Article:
To ask such questions is to presuppose the kind of borders that Dixon’s critical readings undo. Yet one might also legitimately ask how Dixon came to select precisely these particular narratives, or why he mostly comments on just a few sections from each work. Not gratuitously, the readings jump across their own internal borders: typically a quote from Homi Bhaba or some similar English-language generalist (“theorist X has convincingly shown that…”), a definition of what we’re looking for (cross-cultural dressing, hybridization, Dracula as “border being,” whatever), preferably a precedent in British literature, then a few illustrations from selected Anglo-Australian texts, and we’re amazed and impressed at how well the theory fits! All this is expressed in sophisticated discourse from the 1970s (I counted the verb “suture” five times in 30 pages). Yes, the theory fits.

The problem, of course, is that the narratives have also been selected to fit the theory. No one need doubt this can be done, that X can be read as Y. Yet one must also ask who is doing the reading, and why. Dixon’s history not only has few authors but also is particularly devoid of publication details and historical readerships. This cleansing of context leaves him virtually free to indulge in classically unfalsifiable propositions. Consider the following: “the obsessive interest in black bodies in imperial romance can be read as a narcissistic displacement of the forbidden physicality of the self” (p. 65) . Indeed it can. And again: These descriptions of the male body can be read as a displacement of the homoerotic attraction that underlies the discourse of mateship” (p. 75). Yes, why not? But then: “Because of the military prowess of the black man, the white man’s heroism is increased whether he lives or dies” (p. 70). Well, yes, this is true too. Essentially the same relationship has just been interpreted on three different levels: “physicality of the self,” “discourse of mateship,” and power strategies. There is no sense asking which reading is correct, since none can be proven incorrect, not even probabilistically (in the absence of a strict corpus, one citation is as good as a hundred). In the end, the shifts of reading reflect a shifting reader. Between gender and power, no choice need be made. It’s all there, already. Boundaries are rather easy to find and to challenge.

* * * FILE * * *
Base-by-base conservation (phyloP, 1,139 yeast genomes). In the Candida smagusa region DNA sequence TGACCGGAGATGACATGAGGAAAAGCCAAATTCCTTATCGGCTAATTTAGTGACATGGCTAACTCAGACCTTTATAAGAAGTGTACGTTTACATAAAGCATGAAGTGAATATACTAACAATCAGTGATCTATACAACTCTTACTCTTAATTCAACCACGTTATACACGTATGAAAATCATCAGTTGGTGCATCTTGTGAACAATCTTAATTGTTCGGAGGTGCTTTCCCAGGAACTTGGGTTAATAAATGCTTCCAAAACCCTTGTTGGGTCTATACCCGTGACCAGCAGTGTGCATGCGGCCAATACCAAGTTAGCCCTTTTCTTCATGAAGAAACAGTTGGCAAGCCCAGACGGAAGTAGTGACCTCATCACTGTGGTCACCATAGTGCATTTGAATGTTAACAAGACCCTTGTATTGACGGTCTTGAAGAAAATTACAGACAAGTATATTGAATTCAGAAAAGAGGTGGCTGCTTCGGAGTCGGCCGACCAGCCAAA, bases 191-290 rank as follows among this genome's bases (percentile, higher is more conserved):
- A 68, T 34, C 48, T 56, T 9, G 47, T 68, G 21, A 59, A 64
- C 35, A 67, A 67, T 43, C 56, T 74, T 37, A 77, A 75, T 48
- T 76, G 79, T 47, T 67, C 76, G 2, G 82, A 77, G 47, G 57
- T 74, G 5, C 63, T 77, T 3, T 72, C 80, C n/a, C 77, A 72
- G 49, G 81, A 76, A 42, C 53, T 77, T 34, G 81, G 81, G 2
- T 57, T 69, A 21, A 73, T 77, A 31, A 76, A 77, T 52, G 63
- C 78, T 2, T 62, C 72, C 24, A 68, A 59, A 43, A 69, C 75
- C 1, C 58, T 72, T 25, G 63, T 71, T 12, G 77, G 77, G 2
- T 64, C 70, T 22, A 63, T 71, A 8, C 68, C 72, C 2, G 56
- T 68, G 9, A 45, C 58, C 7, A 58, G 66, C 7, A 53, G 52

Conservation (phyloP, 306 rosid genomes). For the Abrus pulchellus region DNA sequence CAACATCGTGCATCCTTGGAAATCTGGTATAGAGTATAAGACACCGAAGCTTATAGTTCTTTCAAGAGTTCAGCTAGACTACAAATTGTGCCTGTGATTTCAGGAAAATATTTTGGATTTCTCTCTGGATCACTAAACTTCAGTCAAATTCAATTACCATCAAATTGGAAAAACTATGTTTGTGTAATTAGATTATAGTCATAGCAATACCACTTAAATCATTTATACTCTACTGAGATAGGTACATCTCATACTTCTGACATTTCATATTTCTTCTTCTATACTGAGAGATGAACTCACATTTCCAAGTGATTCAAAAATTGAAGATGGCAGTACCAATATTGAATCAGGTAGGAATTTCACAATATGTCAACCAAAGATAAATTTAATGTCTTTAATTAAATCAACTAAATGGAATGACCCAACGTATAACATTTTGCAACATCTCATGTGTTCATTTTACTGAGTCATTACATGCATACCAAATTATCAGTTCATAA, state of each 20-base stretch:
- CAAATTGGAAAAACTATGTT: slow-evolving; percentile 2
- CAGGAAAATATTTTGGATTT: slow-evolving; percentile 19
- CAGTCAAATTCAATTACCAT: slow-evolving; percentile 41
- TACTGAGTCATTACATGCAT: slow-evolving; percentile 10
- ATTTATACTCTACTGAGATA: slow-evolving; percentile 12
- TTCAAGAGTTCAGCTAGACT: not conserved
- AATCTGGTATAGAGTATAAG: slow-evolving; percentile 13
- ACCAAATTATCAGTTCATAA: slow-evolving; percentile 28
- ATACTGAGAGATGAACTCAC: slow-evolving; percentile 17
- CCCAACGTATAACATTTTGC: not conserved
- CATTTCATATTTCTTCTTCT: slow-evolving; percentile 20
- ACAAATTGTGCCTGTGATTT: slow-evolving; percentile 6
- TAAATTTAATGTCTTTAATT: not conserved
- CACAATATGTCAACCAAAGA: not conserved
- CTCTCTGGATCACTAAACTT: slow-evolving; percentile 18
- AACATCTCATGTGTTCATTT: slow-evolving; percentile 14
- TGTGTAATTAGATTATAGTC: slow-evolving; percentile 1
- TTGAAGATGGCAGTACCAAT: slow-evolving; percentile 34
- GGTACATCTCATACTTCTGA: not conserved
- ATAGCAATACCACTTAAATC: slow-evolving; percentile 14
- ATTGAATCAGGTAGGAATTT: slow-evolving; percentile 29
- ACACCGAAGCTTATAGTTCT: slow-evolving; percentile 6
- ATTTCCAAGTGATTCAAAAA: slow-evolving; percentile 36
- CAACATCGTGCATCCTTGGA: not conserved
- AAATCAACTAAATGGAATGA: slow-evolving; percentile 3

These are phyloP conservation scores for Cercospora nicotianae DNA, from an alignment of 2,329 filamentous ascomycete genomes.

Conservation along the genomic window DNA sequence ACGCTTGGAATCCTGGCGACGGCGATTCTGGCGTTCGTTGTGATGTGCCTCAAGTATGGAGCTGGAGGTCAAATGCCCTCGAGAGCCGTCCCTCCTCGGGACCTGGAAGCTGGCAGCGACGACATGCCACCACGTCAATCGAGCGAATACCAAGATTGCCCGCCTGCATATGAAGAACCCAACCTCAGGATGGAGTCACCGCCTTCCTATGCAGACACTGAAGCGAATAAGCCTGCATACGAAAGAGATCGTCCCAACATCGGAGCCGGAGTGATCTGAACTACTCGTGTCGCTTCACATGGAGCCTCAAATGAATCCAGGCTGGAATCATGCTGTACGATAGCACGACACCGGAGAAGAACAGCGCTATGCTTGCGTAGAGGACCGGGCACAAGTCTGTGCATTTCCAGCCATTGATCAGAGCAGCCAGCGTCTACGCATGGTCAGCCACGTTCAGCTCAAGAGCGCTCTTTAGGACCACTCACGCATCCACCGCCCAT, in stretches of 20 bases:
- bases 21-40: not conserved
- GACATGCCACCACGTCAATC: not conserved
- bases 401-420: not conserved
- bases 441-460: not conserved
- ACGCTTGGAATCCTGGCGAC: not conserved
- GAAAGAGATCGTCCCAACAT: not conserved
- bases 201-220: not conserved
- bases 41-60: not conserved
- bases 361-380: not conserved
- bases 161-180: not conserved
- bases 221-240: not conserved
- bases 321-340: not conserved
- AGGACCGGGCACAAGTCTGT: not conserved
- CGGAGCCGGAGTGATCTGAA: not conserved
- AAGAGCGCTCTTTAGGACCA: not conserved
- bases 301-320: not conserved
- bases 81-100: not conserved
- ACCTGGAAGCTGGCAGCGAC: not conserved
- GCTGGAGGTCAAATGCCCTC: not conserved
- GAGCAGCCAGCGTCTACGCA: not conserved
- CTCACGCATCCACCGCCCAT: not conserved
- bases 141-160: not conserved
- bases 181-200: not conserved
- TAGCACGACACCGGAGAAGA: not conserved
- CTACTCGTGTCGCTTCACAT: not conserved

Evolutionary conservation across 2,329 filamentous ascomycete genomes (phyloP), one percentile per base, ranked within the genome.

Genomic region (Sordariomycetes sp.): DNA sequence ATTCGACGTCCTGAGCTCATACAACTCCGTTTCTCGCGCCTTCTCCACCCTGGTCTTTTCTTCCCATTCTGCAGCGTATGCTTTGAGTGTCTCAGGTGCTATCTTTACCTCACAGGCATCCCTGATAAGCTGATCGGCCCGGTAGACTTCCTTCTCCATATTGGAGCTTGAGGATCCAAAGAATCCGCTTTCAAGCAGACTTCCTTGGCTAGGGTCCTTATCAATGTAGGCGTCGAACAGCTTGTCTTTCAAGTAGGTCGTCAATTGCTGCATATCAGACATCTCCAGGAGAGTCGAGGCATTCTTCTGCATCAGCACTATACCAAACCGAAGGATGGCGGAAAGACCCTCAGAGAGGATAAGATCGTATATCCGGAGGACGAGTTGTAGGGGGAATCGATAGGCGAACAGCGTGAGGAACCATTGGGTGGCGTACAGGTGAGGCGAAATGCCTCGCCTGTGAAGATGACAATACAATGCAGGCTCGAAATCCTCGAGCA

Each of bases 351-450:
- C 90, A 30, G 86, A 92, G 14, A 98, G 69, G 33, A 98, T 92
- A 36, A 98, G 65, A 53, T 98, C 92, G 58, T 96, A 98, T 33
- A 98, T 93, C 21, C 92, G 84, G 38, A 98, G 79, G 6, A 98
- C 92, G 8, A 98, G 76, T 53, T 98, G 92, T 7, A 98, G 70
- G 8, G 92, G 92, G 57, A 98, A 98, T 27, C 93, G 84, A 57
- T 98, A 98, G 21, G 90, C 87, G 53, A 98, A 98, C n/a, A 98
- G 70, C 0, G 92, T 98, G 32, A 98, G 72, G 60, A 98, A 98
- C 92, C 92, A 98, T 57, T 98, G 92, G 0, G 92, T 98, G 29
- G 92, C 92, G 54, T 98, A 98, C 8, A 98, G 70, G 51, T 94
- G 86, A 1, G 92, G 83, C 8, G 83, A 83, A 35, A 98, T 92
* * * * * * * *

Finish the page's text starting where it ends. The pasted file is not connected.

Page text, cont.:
The borders in Dixon’s history have basically two sides and a hybrid middle. The task of his readings is to reveal the ambivalent middle, and this is as valuable as it is fashionable. Yet the geometry is won at a price. For example, the binarism of the Anglo-Australian border ignores the possibility of direct French influences: Jules Verne is mentioned only once, and there is not a word about why Becke was called “Louis” and why Archibald, director of The Bulletin, liked to be known as Jules Francois.” There is no translation in this history; we are in the closed space of the English language, with English-language narratives succumbing to English-language theory. Only on this basis can Dixon turn the border into everything, finally concluding that “Like the Nation, the Australian male subject is premised on a ceaseless patrolling of boundaries that ceaselessly collapse” (p. 200). Ultimately this might be Dixon’s own position, patrolling boundaries (for whom?) to make them collapse (in favor of what?).

Writing the Colonial Adventure has nevertheless stimulated me to reread a few of the stories that I and many other Australians were brought up on. Critical reading, of course. Now that such activities are politically correct, 1, perhaps like Robert Dixon, can indulge in the stories without feeling so guilty, as if they belonged to someone else. And the pleasure, which Dixon conveys but does not manage to theorize, is somehow so much greater.

ANTHONY PYM

Universitat Rovira i Virgili

Copyright Comparative Literature Summer 1997